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How Steve Kamb Grew A Community Of Fitness Nerds

How Steve Kamb Built A Community Of Muscleman Nerds

10/11/2012

in Podcast

Welcome to the newest episode of the Hack The System show!

You should subscribe to this show on iTunes.

The Hack The System Podcast is your access to interviews with the world’s foremost experts on blogging, lifestyle design, traveling, and life/system hacking. In short–you’re going to learn how to kick ass.

In this episode, I sit down with Steve Kamb of Nerd Fitness. Steve has built a community of hundreds of thousands of readers through his web site, which shows regular nerds (like you!) how to “Level Up” and get fit.

Listen to the audio podcast here:

Below, I’m pasting some highlights of the interview, and the transcription. The full video interview is below.

Highlight 1: Who is Steve Kamb? What is Nerd Fitness?

Highlight 2: Steve’s Fitness Philosophy and Exercise Routine

Highlight 3: How Steve Kamb Built A High Traffic Blog

Watch the full interview here:

This podcast can be heard on iTunes. Click here to follow it via iTunes (and automatically sync it to your iPod)

Transcript of the Podcast Episode

00:00 Maneesh Sethi: Hey guys, this is Maneesh Sethi and right now I’m in Portland, Oregon. I’m going to be sitting down with Steve Kamb from NerdFitness.com. Great site, great guy, come with me, let’s check it out. I’m really, really excited to talk to you Steve. You’re one of my inspirations online, one of the bloggers that really do some cool stuff.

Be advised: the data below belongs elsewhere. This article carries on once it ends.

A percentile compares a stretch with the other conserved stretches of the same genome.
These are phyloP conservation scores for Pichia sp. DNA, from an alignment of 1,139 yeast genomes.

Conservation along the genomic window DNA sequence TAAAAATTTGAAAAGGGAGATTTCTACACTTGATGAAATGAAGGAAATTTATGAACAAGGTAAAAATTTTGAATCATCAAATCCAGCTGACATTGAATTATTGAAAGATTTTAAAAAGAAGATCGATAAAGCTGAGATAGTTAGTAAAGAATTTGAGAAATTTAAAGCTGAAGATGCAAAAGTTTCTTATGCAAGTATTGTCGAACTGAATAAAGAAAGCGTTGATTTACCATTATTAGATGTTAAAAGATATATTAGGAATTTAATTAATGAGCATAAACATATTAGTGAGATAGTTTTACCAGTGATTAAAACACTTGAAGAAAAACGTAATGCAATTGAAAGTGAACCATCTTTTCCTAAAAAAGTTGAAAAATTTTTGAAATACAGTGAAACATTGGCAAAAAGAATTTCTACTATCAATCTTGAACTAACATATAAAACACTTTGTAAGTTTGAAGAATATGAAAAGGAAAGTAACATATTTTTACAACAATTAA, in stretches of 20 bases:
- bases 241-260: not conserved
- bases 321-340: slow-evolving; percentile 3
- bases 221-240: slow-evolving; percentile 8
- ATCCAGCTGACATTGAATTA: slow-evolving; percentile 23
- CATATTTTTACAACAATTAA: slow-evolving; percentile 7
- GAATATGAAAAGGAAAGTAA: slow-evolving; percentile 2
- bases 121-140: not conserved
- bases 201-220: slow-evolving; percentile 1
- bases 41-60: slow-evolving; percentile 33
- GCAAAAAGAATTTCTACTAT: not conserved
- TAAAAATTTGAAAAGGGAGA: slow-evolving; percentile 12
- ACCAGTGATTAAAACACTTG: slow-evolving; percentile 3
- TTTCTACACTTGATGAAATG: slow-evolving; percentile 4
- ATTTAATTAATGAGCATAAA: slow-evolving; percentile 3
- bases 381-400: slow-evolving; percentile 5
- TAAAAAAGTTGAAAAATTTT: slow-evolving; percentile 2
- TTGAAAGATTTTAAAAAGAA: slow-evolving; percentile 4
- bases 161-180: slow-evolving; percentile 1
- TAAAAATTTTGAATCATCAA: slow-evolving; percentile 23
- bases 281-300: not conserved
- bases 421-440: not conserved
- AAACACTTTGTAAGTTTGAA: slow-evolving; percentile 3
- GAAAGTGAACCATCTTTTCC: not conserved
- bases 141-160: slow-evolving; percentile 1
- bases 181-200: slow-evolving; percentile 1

00:19 Steve Kamb: Really?

00:20 Maneesh Sethi: Yeah!

00:20 Steve Kamb: Aw, thanks, man.

00:21 Maneesh Sethi: No matter how much shit I give you, I kind of like your stuff. And I wanted to talk to you a little bit about your blogging, and your website, and your vision. Why don’t you introduce yourself to the Hack the System audience?

00:35 Steve Kamb: Absolutely. So, I’ve been running a website called NerdFitness.com for three and a half years now and really it started, I want to say, about five years ago. I had this idea, pretty simple. Hey, I’m a nerd, I like fitness. Maybe there’s something we can do to stick them together. And I googled and nothing popped up so I bought the domain to nerdfitness.com and came up with the tagline ‘Level up your life’, and decided that I just wanted to just kind of start helping nerds get healthy. I thought it was a group of people that could use some direction and guidance and have a little bit of fun along the way so I write about things like Star Wars and Lord of the Rings and push ups and the Paleo diet. People are like, ‘How does that connect?’ I’m like, don’t worry about it, trust me, it makes sense. Check out the site and I guarantee you’ll be like, ‘Oh! I get it, that’s kind of cool.’ So, yeah, I’ve been running it for about three and a half years now.

01:27 Maneesh Sethi: So how did it progress? I guess you started off just – were you already in shape when you started the site?